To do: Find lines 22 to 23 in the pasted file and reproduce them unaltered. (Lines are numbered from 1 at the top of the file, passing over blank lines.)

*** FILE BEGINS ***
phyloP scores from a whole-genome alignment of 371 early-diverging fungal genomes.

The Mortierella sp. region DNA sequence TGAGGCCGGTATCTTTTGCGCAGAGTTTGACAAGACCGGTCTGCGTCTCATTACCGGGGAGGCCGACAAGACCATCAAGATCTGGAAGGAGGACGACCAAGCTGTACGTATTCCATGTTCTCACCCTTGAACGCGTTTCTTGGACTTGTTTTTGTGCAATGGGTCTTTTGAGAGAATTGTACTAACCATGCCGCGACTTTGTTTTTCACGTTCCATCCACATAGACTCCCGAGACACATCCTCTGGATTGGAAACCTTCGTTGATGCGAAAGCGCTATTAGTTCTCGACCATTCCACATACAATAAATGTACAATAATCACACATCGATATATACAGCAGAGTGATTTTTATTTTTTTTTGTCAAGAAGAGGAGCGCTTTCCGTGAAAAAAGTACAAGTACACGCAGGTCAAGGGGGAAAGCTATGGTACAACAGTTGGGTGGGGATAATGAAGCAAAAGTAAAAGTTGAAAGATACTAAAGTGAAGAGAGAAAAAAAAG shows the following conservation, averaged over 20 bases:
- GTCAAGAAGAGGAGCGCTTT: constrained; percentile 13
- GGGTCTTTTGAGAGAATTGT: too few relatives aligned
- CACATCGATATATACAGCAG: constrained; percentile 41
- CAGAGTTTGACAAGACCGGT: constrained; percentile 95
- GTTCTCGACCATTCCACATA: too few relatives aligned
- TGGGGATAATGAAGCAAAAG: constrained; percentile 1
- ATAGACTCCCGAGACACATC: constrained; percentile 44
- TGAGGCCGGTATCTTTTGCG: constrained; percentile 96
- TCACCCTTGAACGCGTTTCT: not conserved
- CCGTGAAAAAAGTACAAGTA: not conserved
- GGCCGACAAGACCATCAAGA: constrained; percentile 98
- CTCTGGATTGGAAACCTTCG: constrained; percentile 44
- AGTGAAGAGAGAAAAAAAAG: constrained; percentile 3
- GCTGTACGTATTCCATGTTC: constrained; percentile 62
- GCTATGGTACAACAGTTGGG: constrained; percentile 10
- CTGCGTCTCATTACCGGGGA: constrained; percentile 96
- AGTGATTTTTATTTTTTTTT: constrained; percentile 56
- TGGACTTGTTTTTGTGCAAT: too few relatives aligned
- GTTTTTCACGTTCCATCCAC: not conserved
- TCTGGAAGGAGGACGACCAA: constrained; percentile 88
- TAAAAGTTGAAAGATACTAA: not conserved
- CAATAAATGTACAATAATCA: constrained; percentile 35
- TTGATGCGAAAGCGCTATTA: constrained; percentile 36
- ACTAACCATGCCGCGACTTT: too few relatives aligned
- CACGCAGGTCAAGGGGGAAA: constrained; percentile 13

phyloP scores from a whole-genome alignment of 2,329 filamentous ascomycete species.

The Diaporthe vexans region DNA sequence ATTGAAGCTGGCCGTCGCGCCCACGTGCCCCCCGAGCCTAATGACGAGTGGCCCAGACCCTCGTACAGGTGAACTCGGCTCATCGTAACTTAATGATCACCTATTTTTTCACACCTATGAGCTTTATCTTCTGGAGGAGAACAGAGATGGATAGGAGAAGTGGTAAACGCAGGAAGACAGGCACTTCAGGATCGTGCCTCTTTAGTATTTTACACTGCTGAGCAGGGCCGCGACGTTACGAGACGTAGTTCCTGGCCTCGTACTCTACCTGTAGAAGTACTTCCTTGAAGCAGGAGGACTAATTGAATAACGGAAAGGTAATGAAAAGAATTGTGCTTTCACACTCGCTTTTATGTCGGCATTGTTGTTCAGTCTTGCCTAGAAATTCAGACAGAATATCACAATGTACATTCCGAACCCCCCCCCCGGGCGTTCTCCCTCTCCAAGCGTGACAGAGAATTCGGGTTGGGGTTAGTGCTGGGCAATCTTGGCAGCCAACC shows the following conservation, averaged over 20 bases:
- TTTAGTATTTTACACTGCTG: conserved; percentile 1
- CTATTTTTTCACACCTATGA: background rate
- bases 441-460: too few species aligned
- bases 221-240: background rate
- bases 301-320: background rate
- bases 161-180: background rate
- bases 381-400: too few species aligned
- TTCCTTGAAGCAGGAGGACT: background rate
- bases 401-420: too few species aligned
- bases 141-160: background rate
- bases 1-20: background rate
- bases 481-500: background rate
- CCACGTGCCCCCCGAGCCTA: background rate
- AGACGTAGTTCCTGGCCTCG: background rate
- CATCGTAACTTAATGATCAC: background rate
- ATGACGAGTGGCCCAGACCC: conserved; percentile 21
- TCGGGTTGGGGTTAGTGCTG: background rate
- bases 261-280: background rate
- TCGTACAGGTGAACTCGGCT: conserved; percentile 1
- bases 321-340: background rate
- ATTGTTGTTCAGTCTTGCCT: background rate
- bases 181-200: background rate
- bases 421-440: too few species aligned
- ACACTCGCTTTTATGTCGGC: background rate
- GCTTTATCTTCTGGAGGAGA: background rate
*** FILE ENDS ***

- TCTGGAAGGAGGACGACCAA: constrained; percentile 88
- TAAAAGTTGAAAGATACTAA: not conserved